Even if CP is a relatively old procedure, there still are no solid evidences on the risk factors for graft infections. The first and most controversial issue is the time interval between DC and CP. Many clinical series state that early CP ensures better outcomes, whereas many others advocate late surgery to prevent graft infections, avoiding the risk of performing surgical procedure on a contaminated wound.[ 1 3 14 15 23 27 ] Other risk factors described in literature take account of the use of allograft instead of autologous bone flap, the size of skull defect,[ 14 15 25 31 33 ] and also the etiology of primary DC; Kim et al. reported a higher rate of graft infections in those case of CP performed after DC in severe TBI than in non-TBI ones.[ 14 ] Other possible predictors of CP failure include: Motor deficit, Glasgow Outcome Score (GOS) <4, anemia, recent systemic infection,[ 14 24 ] previous surgical site infection, or wound dehiscence.[ 25 ] Identifying those risk factors involved in CP procedure in order to reduce the rate of infection remain a challenge for the surgeon; but unfortunately, despite the good clinical and surgical practice not every risk could be avoided and some factors may be even unpredictable, especially forward in time. To the best of our knowledge, the present case of 48-year-old male patient represents the most tardive CP infection reported in literature. Formerly, Gürbüz et al. reported a case of purulent discharge from the surgical site of a patient 22 years after he had undergone DC and subsequent CP because of temporal TBI.[ 8 ] CP infections usually onset within 10 months after the surgical procedure, but the unpredictable happens: The long-term outcome of an accurate surgical procedure is sometimes irremediably influenced by the fate. In particular, in our reported case the correct engraftment and the 39-years long uneventful permanence of the synthetic CP had been foiled by an accidental hornet sting, which led to the graft infection. This complication might be related to the introduction of a foreign body, such as the hornet stinger and delivering bacteria into its surface.[ 27 ] The most of CP infections has been attributed to the colonization by the bacterial skin flora, in particular, Propionebacteria, Klebsiella, Enterobacter, Pseudomonas Aeruginosa also if Staphylococcus aureus results as the most common causal agent with a prevalence of 75%.[ 3 11 15 25 34 ] The execution of a swab test of the purulent discharge and the harvest of some intraoperative specimens are strictly recommended for further bacteriological studies, even if in a small percentage of the whole cases they can be inconclusive, showing no bacterial overgrowth.[ 26 ] In our case, the bacterial culture was positive for Staphylococcus aureus, both on the swab test and on the intraoperative specimens, in accordance with the literature data.[ 15 ] Due to variety of bacterial agents in such this kind of infection, our patient begun a medical therapy with vancomycin and cefepime before he underwent surgical operation and microbiological exam of intraoperative specimens. There is still not a consensus on the timing and the surgical strategy in treating infected CP.[ 26 ] In this challenging scenario, as it is still not possible to find either definite risk factors of earlier CP infections or reliable predictors of the later ones, which often are even unpredictable, a graft infection has to be considered as a diagnostic option, in case of a congruity between patient's clinical presentation, laboratory findings, and neuroimaging, also after several decades.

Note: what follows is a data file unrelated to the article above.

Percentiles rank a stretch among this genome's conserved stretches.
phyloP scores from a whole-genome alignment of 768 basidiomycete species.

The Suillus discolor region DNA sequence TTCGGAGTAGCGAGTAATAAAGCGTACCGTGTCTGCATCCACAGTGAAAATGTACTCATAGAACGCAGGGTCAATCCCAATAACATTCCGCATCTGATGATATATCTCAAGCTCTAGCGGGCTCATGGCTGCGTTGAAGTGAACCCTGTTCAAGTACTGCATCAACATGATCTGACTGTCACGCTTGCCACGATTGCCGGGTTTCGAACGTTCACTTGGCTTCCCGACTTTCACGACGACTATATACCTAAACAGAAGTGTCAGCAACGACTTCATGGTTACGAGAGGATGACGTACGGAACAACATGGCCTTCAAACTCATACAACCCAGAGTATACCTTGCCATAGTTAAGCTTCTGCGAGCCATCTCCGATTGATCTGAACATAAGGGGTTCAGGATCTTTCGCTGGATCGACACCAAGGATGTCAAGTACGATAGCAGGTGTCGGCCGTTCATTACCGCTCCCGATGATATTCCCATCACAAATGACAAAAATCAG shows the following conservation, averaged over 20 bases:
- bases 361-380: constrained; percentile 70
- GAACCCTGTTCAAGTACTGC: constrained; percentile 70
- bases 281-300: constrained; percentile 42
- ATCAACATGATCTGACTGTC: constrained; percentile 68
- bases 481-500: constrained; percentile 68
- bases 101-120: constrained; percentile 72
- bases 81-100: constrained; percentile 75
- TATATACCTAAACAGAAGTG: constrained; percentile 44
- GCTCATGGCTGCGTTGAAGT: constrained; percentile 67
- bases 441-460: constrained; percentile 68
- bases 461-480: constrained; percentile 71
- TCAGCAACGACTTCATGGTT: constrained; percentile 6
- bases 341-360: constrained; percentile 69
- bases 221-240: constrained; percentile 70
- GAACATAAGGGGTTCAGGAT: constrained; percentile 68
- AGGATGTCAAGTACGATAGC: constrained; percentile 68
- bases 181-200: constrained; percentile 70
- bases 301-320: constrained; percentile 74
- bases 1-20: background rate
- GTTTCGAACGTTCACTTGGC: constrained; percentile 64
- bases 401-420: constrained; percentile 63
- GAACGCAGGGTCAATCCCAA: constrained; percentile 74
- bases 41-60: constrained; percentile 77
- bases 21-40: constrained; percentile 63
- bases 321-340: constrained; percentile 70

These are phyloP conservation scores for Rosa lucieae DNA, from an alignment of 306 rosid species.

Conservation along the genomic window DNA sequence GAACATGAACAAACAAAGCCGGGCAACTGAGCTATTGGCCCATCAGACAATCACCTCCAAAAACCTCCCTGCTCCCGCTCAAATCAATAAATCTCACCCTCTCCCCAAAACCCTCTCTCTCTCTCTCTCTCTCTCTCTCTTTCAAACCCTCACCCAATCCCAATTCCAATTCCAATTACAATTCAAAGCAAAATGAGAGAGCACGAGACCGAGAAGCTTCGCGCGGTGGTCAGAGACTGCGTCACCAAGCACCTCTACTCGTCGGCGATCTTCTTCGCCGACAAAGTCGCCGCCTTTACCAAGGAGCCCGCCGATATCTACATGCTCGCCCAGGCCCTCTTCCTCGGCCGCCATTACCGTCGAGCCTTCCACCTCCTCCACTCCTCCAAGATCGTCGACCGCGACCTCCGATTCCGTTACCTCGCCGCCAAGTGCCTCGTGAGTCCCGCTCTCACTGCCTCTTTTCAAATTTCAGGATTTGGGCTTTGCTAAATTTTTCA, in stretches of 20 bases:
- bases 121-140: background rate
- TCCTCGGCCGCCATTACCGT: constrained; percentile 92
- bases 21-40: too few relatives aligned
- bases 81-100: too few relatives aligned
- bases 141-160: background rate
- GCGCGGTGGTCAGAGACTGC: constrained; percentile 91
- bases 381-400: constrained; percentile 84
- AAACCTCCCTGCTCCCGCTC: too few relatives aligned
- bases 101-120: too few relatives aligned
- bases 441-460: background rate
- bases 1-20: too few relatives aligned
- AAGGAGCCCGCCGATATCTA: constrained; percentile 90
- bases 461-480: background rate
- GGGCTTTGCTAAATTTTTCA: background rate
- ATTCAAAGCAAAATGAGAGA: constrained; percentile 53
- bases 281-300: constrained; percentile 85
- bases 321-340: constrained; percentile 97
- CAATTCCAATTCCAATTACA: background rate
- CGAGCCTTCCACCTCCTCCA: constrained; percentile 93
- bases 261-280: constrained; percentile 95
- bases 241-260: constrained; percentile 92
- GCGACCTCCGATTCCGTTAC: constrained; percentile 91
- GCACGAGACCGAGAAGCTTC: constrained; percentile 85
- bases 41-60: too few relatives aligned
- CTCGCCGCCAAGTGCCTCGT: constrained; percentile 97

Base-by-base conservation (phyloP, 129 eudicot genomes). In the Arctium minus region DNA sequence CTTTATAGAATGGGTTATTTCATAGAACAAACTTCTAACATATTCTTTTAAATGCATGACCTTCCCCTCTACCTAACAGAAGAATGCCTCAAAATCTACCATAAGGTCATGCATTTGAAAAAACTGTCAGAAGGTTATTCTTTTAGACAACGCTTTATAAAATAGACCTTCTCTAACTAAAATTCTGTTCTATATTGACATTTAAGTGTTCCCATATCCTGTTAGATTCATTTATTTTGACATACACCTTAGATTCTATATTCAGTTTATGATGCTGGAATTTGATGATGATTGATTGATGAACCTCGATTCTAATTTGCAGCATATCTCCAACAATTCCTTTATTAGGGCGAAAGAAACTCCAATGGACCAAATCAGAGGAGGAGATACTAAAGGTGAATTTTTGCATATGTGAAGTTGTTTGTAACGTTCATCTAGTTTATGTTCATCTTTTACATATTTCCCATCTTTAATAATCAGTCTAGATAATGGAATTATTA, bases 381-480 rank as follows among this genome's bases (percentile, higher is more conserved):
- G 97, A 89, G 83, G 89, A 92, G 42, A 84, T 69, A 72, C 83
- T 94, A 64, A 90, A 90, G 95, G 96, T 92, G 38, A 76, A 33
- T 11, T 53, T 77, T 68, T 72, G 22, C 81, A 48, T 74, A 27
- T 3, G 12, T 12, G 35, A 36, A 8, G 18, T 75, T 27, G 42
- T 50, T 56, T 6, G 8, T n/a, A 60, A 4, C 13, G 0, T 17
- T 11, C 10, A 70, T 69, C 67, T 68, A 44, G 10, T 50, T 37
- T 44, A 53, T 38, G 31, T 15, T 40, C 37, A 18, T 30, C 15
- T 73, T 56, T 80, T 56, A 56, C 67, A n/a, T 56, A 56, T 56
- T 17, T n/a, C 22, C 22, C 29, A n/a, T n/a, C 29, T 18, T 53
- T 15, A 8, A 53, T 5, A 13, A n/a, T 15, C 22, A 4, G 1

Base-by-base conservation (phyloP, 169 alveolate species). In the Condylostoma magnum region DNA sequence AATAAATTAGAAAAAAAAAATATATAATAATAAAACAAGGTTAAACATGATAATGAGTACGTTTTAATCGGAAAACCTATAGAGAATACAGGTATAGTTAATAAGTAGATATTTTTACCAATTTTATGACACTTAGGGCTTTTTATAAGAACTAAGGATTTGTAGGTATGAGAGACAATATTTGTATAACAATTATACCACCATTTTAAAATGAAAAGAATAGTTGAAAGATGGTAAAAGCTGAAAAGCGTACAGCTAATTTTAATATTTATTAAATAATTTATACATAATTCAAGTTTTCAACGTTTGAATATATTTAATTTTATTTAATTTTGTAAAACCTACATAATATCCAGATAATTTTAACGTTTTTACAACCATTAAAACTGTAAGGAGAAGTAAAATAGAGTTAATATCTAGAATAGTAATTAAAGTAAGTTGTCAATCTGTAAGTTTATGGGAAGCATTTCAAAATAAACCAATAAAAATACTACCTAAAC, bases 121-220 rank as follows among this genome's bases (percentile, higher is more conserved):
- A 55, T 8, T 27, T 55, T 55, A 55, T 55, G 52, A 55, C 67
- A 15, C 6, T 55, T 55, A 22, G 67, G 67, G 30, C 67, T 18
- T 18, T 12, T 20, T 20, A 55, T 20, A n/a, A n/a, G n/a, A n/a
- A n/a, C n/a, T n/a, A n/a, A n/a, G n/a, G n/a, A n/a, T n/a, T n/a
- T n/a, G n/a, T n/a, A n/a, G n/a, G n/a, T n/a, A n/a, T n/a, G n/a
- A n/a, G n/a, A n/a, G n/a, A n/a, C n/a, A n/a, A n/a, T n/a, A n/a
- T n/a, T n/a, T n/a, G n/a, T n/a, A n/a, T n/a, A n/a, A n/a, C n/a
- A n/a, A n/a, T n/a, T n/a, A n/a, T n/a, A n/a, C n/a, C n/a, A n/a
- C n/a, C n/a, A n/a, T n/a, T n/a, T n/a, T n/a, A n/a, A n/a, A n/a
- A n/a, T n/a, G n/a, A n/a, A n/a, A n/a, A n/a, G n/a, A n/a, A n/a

CP is still necessary in surviving patients after life-saving DC. Despite its widespread employment and the wide variety of techniques and material, postoperative complications still threat patients’ clinical outcome. Among these, graft infections are the most common, even many years after the CP have been performed, and they are often due to skin bacterial flora. Nowadays, there is still no consensus on reliable risk factors for early graft infections, moreover late ones are often unpredictable and totally accidental, as we reported. Due to lack of similar cases of very late CP infections in literature, we aimed to share our surgical experience about the most tardive one that we treated, highlighting its extraordinary fortuity.